This series consists of weekly discussion sessions on foundations of quantum Theory and quantum information theory. The sessions start with an informal exposition of an interesting topic, research result or important question in the field. Everyone is strongly encouraged to participate with questions and comments.
We show that singlets composed of multiple multi-level quantum systems can naturally arise as the ground state of a physically-motivated Hamiltonian. The Hamiltonian needs to be one which simply exchanges the states of nearest neighbours in any graph of interacting d-level quantum systems (qudits) as long as the graph also has d sites. We point out that local measurements on some of these qudits, with the freedom of choosing a distinct measurement basis at each qudit randomly from an infinite set of bases, project the remainder onto a singlet state.
We propose an extended quantum theory, in which the number of degrees of freedom K behaves as FOURTH power the number N of distinguishable states. As the simplex of classical N--point probability distributions can be embedded inside a higher dimensional convex body of mixed quantum states, one can further increase the dimensionality constructing the set of extended quantum states. The embedding proposed corresponds to an assumption that the physical system described in N dimensional Hilbert space is coupled with an auxiliary subsystem of the same dimensionality.
If a large quantum computer (QC) existed today, what type of physical problems could we efficiently simulate on it that we could not simulate on a conventional computer? In this talk, I argue that a QC could solve some relevant physical "questions" more efficiently. First, I will focus on the quantum simulation of quantum systems satisfying different particle statistics (e.g., anyons), using a QC made of two-level physical systems or qubits.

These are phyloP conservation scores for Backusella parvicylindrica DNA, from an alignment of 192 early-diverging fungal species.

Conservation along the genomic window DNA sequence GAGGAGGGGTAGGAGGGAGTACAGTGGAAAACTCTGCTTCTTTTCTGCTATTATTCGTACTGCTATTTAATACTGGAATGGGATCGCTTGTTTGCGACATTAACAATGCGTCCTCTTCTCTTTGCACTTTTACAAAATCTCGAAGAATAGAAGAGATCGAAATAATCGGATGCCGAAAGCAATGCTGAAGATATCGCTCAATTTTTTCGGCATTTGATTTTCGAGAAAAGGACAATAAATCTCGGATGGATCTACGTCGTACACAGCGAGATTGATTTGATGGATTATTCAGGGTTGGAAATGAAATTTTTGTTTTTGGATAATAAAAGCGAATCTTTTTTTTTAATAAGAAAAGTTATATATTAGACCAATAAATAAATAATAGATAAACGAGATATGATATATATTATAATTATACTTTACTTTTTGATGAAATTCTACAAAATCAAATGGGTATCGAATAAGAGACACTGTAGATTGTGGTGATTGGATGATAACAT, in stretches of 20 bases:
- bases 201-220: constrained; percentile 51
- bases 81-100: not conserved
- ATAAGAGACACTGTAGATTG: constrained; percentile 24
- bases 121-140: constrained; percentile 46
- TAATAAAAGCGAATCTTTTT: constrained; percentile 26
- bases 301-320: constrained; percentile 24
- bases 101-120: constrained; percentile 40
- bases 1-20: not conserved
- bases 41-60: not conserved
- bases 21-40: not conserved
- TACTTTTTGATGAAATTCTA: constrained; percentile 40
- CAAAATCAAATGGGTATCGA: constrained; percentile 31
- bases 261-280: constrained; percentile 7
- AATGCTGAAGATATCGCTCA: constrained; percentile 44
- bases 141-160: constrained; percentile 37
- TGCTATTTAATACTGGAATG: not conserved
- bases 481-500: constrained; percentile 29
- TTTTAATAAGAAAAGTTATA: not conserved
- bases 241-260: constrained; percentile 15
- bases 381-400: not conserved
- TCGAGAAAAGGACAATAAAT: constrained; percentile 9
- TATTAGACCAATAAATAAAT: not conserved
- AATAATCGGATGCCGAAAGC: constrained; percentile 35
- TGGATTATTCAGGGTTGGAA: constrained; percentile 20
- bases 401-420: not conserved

Kolmogorov complexity is a measure of the information contained in a binary string. We investigate the notion of quantum Kolmogorov complexity, a measure of the information required to describe a quantum state. We show that for any definition of quantum Kolmogorov complexity measuring the number of classical bits required to describe a pure quantum state, there exists a pure n-qubit state which requires exponentially many bits of description. This is shown by relating the classical communication complexity to the quantum Kolmogorov complexity.
Although entanglement constitutes one of the most remarkable differences between classical and quantum mechanics, and entanglement does have directly observable consequences, entanglement is not a regular observable like momentum or energy. It is rather a non-linear functional of a typically large set of such observables.
We explore the role of rotational symmetry of quantum key distribution
(QKD) protocols in their security. Specifically, in the first part of the
talk, we consider a generalized QKD protocol with discrete rotational
symmetry. Note that, before our work, each QKD protocol seems to have a
different security proof. Given that the techniques of those proofs are
similar, it will be interesting to have a unified proof for QKD protocols
with symmetry (e.g., the BB84 protocol and the SARG04 protocol). This is
Most modern discussions of Bell's theorem take microscopic causality (the arrow of time) for granted, and raise serious doubts concerning realism and/or relativity. Alternatively, one may allow a weak form of backwards-in-time causation, by considering "causes" to have not only "effects" at later times but also "influences" at earlier times. These "influences" generate the correlations of quantum entanglement, but do not enable information to be transmitted to the past. Can one realize this scenario in a mathematical model?
In this talk, I will show how to efficiently generate graph states
based on realistic linear optics (with imperfect photon detectors and source), how to do scalable quantum computation with probabilistic atom photon
interactions, and how to simulate strongly correlated many-body physics with ultracold atomic gas.